Oliphant has not layered in the style by which this show lives or dies. He also shows a weak hand in dealing with the ambient sound which, sadly, contributed to this staging feeling like a workshop production, and not a very strong one at that.

Nor does it seem the cast is up to the task put before them by Lieblich, especially Soo. Her character is caught in the center of this maelstrom of metamorphoses. Instead of a woman carried away helplessly in the currents of chaotic change, or the individual facing the possibility of encroaching madness, Soo’s attitude is rather pedestrian.

This pulls down the whole house of cards Lieblich has set up, the tempest must be a raging typhoon of hurricane strength or who cares if someone rode it through.

In the right hands, with the right cast and more work on the script, this could be an odd but enjoyable piece.

But the show demanded some one with the skill of Ricky Jay at the helm, all it got was a game of fifty-two pick-up.

♦    ♦    ♦

 

♠  Yes The Whipping Man, I’m thinking of you.

♣  Sorry Blood, I’m talking you.


D Deb Debbie Deborah is playing
weekends: Fridays, Saturdays and Sundays at

Theatre of NOTE
1517 N. Cahuenga (just north of Sunset)
Hollywood, CA 90028

For Tickets and Additional Information go to
www.theatreofnote.com

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Written by

An award-winning L.A. playwright and rabble-rouser of note who has hoisted glasses with Orson Welles, been arrested on three continents and once beat up Charlie Manson. His first play, Among the Vipers was a semi-finalist in the Julie Harris Playwriting Competition and was featured in the Carnegie-Mellon Showcase of New Plays. It was produced at the NPT Theater in Ashland, Oregon and Los Angeles’ celebrated Odyssey Ensemble Theatre. His following play, “The Little Boy Who Loved Monsters” was produced at The Hollywood Actors Theater, where he earned praise from the Los Angeles Times for his “…inordinately creative writing.” The play went on to numerous other productions including Berlin’s The Black Theatre under the direction of Rainer Fassbinder who wrote in his program notes of Kearney, “He is a skilled playwright, but more importantly he is a dangerous one.” Ernest Kearney has worked as literary manager or as dramaturge for among others The Hudson Theater Guild, Nova Diem and the Odyssey Ensemble Theatre, where he still serves on the play selection committee. He has been the recipient of two Dramalogue Awards and a finalist or semi-finalist three times in the Julie Harris Playwriting Competition. His work has been performed by Michael Dunn, Sandra Tsing Loh, Jack Colvin and Billy Bob Thornton, and to date, either as playwright or director, he has upwards of a hundred and thirty productions under his belt, including a few at the Bob Baker Marionette Theater as puppeteer. After a wild and misspent youth, which lasted well into middle age, Kearney has settled down and is focusing on his writing, as well as living happily ever after with his lovely wife Marlene. Ernest's stage reviews and social essays can be found at TheTVolution.com and workingauthor.com. Follow him on Facebook.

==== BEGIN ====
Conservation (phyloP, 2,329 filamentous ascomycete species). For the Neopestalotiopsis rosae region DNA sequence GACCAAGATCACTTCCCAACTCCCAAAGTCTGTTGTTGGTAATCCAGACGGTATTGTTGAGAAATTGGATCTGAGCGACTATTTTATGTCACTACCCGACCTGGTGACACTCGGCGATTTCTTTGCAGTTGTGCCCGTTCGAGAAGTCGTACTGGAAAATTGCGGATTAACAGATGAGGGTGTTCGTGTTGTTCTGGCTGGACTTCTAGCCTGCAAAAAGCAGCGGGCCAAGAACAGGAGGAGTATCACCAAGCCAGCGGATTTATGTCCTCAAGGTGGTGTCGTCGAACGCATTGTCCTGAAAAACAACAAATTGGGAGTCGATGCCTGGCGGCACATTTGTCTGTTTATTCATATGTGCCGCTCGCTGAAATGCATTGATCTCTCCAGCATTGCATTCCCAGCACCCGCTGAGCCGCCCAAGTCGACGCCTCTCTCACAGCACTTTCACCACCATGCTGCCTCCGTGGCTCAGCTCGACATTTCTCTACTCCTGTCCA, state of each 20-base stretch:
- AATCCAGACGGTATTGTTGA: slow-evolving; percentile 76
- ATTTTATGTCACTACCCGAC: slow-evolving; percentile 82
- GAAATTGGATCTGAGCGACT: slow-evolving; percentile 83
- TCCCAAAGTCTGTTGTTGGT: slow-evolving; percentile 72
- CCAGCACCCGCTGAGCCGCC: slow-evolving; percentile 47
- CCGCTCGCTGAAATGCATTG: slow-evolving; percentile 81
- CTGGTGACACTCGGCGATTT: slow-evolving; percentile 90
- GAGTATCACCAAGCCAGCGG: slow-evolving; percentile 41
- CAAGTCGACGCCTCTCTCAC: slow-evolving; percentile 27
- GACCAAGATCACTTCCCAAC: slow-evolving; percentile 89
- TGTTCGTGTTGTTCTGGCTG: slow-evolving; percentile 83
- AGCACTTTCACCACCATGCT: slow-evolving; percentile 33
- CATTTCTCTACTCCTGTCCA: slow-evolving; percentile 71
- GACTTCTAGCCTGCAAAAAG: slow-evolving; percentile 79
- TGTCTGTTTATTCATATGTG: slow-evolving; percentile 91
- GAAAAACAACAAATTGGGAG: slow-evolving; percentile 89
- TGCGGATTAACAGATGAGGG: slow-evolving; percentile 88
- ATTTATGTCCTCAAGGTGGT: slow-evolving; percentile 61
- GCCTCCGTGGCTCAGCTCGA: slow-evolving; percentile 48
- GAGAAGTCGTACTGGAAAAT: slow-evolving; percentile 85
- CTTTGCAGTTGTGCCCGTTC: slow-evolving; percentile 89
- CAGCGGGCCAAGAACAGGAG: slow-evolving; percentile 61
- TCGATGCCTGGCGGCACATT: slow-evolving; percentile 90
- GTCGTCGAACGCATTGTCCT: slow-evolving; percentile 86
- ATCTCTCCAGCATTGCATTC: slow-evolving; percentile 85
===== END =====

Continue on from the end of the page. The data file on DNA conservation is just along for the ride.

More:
Latest comment
  • Interesting review and very kind of you to be gentle. i remember when i read a devastating review of my first play. i was straight out of usc, and had no business thinking a play of mine that hadn’t even been work-shopped was ready to go up. reviews were mixed. one was nice , but a couple were intentionally mean. what’s the point in that? thanks for being gentle to playwrights. it’s tough when something you’ve put your heart and soul into and hope people will love falls flat. i hope this writer continues on. you do get over it eventually.